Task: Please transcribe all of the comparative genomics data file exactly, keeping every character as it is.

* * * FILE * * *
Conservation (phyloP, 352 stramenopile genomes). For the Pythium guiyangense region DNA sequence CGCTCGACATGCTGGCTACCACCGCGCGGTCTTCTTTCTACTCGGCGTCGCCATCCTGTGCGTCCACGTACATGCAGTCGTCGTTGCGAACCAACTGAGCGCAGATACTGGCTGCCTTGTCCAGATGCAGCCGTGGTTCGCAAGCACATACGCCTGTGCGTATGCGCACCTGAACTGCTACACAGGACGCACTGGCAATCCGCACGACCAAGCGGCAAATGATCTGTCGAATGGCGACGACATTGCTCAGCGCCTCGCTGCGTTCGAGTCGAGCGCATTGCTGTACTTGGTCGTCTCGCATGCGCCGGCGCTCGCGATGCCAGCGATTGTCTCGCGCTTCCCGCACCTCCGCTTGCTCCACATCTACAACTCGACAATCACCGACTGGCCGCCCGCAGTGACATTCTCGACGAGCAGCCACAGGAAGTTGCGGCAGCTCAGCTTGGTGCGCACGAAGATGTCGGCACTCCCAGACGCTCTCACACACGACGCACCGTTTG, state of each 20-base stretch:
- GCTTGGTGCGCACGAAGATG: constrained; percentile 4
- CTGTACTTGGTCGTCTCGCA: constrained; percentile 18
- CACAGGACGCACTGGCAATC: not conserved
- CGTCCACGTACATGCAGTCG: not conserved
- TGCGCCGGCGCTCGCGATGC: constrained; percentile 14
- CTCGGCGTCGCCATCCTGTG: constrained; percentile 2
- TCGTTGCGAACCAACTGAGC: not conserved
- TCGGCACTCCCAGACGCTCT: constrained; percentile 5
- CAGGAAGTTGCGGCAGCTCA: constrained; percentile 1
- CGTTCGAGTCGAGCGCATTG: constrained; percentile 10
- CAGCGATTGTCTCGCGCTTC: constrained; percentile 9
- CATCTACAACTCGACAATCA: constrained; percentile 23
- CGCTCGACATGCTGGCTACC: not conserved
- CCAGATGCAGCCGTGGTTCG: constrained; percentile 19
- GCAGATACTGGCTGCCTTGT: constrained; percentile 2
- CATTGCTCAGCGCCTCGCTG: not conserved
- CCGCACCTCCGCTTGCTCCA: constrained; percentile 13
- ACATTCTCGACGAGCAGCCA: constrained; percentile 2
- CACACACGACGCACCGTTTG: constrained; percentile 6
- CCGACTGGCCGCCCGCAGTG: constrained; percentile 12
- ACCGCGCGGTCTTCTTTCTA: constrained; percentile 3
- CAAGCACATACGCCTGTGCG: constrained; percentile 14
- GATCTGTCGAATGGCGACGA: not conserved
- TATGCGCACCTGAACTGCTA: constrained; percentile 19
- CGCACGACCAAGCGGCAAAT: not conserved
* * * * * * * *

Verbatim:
Conservation (phyloP, 352 stramenopile genomes). For the Pythium guiyangense region DNA sequence CGCTCGACATGCTGGCTACCACCGCGCGGTCTTCTTTCTACTCGGCGTCGCCATCCTGTGCGTCCACGTACATGCAGTCGTCGTTGCGAACCAACTGAGCGCAGATACTGGCTGCCTTGTCCAGATGCAGCCGTGGTTCGCAAGCACATACGCCTGTGCGTATGCGCACCTGAACTGCTACACAGGACGCACTGGCAATCCGCACGACCAAGCGGCAAATGATCTGTCGAATGGCGACGACATTGCTCAGCGCCTCGCTGCGTTCGAGTCGAGCGCATTGCTGTACTTGGTCGTCTCGCATGCGCCGGCGCTCGCGATGCCAGCGATTGTCTCGCGCTTCCCGCACCTCCGCTTGCTCCACATCTACAACTCGACAATCACCGACTGGCCGCCCGCAGTGACATTCTCGACGAGCAGCCACAGGAAGTTGCGGCAGCTCAGCTTGGTGCGCACGAAGATGTCGGCACTCCCAGACGCTCTCACACACGACGCACCGTTTG, state of each 20-base stretch:
- GCTTGGTGCGCACGAAGATG: constrained; percentile 4
- CTGTACTTGGTCGTCTCGCA: constrained; percentile 18
- CACAGGACGCACTGGCAATC: not conserved
- CGTCCACGTACATGCAGTCG: not conserved
- TGCGCCGGCGCTCGCGATGC: constrained; percentile 14
- CTCGGCGTCGCCATCCTGTG: constrained; percentile 2
- TCGTTGCGAACCAACTGAGC: not conserved
- TCGGCACTCCCAGACGCTCT: constrained; percentile 5
- CAGGAAGTTGCGGCAGCTCA: constrained; percentile 1
- CGTTCGAGTCGAGCGCATTG: constrained; percentile 10
- CAGCGATTGTCTCGCGCTTC: constrained; percentile 9
- CATCTACAACTCGACAATCA: constrained; percentile 23
- CGCTCGACATGCTGGCTACC: not conserved
- CCAGATGCAGCCGTGGTTCG: constrained; percentile 19
- GCAGATACTGGCTGCCTTGT: constrained; percentile 2
- CATTGCTCAGCGCCTCGCTG: not conserved
- CCGCACCTCCGCTTGCTCCA: constrained; percentile 13
- ACATTCTCGACGAGCAGCCA: constrained; percentile 2
- CACACACGACGCACCGTTTG: constrained; percentile 6
- CCGACTGGCCGCCCGCAGTG: constrained; percentile 12
- ACCGCGCGGTCTTCTTTCTA: constrained; percentile 3
- CAAGCACATACGCCTGTGCG: constrained; percentile 14
- GATCTGTCGAATGGCGACGA: not conserved
- TATGCGCACCTGAACTGCTA: constrained; percentile 19
- CGCACGACCAAGCGGCAAAT: not conserved